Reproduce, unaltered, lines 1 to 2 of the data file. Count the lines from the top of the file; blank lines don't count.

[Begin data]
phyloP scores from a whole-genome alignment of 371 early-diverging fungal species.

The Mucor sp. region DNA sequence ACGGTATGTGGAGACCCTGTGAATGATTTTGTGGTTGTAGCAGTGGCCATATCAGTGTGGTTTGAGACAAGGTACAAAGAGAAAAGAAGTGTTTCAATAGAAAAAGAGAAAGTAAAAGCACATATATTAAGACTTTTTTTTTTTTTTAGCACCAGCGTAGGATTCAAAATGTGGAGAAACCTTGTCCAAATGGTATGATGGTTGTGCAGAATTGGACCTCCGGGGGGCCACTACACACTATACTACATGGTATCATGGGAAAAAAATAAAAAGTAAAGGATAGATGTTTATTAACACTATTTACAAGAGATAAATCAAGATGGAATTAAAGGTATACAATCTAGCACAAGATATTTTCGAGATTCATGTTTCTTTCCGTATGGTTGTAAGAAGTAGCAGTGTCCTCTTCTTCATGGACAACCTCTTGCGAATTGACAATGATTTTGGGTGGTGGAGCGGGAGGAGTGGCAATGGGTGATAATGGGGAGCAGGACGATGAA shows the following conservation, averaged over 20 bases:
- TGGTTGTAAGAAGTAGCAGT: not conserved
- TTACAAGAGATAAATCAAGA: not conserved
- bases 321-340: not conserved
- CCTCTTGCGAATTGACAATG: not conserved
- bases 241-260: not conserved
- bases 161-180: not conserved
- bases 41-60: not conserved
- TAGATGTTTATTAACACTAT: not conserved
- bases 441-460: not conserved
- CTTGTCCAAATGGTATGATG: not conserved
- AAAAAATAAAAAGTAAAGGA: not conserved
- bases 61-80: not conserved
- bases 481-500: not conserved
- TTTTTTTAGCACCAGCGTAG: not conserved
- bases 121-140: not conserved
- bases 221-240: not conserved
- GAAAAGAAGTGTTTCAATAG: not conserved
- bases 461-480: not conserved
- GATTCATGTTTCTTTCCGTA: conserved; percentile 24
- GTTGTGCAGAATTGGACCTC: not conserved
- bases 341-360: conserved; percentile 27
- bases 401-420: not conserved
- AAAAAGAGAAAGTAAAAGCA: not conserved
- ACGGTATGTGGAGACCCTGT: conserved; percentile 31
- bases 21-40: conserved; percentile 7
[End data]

phyloP scores from a whole-genome alignment of 371 early-diverging fungal species.

The Mucor sp. region DNA sequence ACGGTATGTGGAGACCCTGTGAATGATTTTGTGGTTGTAGCAGTGGCCATATCAGTGTGGTTTGAGACAAGGTACAAAGAGAAAAGAAGTGTTTCAATAGAAAAAGAGAAAGTAAAAGCACATATATTAAGACTTTTTTTTTTTTTTAGCACCAGCGTAGGATTCAAAATGTGGAGAAACCTTGTCCAAATGGTATGATGGTTGTGCAGAATTGGACCTCCGGGGGGCCACTACACACTATACTACATGGTATCATGGGAAAAAAATAAAAAGTAAAGGATAGATGTTTATTAACACTATTTACAAGAGATAAATCAAGATGGAATTAAAGGTATACAATCTAGCACAAGATATTTTCGAGATTCATGTTTCTTTCCGTATGGTTGTAAGAAGTAGCAGTGTCCTCTTCTTCATGGACAACCTCTTGCGAATTGACAATGATTTTGGGTGGTGGAGCGGGAGGAGTGGCAATGGGTGATAATGGGGAGCAGGACGATGAA shows the following conservation, averaged over 20 bases: